The Syrian Crisis and the Second Coming of Christ

The civil war in Syria has caused untold misery in the lives of thousands of people. The civil war in Syria began in March 2011 when people unhappy with President Bashar al-Assad and his government began a demonstration trying to overthrow Assad and the leaders of the Ba’ath government.

Since 2011 more than 100,000 people have been killed and many thousands of Syrians have become refugees in Jordan and Turkey.

A few days ago, it was reported that the Syrian government used chemical weapons in the fight against the rebels and as a result, more than 1,400 people were killed. The use of weapons of mass destruction has caused much concern to the Western countries who oppose the use of chemical weapons.

Secretary of State John Kerry said recently that the United States would respond to the massacre with military power.

The potential of war between the United States and Syria has convinced some Christians that a war between the two countries may be a prelude to the Second Coming of Christ. As evidence for their conclusion, they cite a prophecy of Isaiah. In an oracle pronouncing the destruction of Damascus, the capital of Syria, Isaiah wrote:

“An oracle concerning Damascus. See, Damascus will cease to be a city, and will become a heap of ruins. Her towns will be deserted forever; they will be places for flocks, which will lie down, and no one will make them afraid” (Isa. 17:1-2).

Tina Sfondeles discusses Christian speculation about the events of the last days in an article published in the Chicago-Sun Times. She wrote:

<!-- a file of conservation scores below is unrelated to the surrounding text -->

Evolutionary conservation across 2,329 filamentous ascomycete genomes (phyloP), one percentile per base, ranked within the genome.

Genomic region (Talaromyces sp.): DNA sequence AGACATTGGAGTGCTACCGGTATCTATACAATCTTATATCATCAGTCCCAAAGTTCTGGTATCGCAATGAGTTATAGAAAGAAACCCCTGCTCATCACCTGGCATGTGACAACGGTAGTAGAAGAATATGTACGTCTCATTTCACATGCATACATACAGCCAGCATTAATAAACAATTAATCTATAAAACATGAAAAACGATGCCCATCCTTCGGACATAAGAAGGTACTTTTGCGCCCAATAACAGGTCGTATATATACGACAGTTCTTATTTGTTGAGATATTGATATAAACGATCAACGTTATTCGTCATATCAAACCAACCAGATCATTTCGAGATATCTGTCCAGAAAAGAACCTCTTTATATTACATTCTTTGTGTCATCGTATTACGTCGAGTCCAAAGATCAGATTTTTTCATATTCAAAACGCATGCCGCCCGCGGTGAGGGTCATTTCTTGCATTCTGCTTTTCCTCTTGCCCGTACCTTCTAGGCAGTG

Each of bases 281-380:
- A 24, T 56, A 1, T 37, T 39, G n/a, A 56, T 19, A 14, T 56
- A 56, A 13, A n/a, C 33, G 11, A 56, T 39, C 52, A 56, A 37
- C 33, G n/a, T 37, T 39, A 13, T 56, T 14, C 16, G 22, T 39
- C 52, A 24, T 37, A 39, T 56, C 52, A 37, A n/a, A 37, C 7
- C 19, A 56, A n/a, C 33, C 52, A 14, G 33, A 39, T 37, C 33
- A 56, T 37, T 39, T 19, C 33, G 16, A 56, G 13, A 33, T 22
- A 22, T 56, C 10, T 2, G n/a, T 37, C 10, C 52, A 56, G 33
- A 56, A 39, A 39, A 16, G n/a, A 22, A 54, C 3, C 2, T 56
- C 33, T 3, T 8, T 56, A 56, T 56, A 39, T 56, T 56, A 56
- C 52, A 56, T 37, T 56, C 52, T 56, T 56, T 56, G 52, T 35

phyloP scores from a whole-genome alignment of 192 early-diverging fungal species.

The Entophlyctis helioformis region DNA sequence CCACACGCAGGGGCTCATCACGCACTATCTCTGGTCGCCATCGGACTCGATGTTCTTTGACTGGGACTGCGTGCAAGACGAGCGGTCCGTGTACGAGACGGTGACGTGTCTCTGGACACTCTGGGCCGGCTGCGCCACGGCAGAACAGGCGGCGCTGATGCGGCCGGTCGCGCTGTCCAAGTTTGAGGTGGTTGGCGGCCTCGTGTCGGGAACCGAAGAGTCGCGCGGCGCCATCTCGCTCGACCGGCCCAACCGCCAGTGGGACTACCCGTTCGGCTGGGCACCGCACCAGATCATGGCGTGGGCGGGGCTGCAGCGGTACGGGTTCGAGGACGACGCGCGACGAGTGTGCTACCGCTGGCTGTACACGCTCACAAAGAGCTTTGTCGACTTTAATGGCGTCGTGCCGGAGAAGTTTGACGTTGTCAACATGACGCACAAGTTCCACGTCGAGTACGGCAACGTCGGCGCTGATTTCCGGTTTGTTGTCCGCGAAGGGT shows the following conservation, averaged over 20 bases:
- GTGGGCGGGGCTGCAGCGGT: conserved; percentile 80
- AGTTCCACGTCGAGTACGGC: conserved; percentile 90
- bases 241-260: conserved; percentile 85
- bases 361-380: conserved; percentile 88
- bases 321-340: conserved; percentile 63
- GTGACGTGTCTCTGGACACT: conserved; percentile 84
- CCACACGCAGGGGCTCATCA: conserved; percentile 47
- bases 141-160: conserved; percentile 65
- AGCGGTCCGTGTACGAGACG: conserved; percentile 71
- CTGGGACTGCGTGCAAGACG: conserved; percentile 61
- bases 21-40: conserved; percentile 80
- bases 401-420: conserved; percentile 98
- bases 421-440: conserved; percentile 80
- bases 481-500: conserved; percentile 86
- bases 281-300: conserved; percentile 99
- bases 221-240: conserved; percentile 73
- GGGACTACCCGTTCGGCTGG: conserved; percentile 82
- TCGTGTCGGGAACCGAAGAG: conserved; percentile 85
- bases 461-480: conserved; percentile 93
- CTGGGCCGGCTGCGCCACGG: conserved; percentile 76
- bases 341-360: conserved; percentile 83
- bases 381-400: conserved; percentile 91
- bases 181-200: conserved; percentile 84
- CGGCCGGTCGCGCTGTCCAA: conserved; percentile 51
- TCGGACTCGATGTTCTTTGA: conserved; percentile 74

In light of Syria’s escalating civil war – including allegations that the government unleashed a chemical attack on civilians and the United States contemplating an air strike in return – several Christian blogs have linked the events there to the end of the world. In one, the author recommends to “keep watching the Middle East as we head towards the end of the age.”

“We don’t know the timing of those verses and passages, but Isaiah 17, it could be tomorrow, it could be in 10 years, in 100 years,” said Jan Markell, founder and program host at Olive Tree Ministries. “To say what’s happening now [in Syria] is going to lead to that would be pretty reckless but I think it’s safe to say what’s happening could lead to that.”

Markell, whose radio show discusses current events and their link to end of world Bible prophecies, believes a chemical weapon could level Damascus for the first time in its history, and could refer to the Bible’s reference of the city being uninhabitable.

Markell also believes the destruction of Damascus in the Bible is linked to Jesus’ Second Coming: “Yes, it [Damascus] is all [connected to] an end of time scenario.”

The problem of relating the Syrian civil war in the twenty-first century AD with the words of the prophet Isaiah who were pronounced in the eighth century BC, is that those who use the words of Isaiah to predict the end of the world take the words of the prophet out of his historical context.

The words of Isaiah were proclaimed in the context of the Syro-Ephraimite war. After Tiglath-pileser III became king of Assyria in 745 BC, Assyria posed a threat to Israel and to Syria. In 735 BC, Pekah, the king of Israel, and Rezin, the king of Aram (Syria), made an alliance to fight against Assyria. Pekah and Rezin wanted Ahaz, king of Judah, to join the alliance in their struggle against Assyria.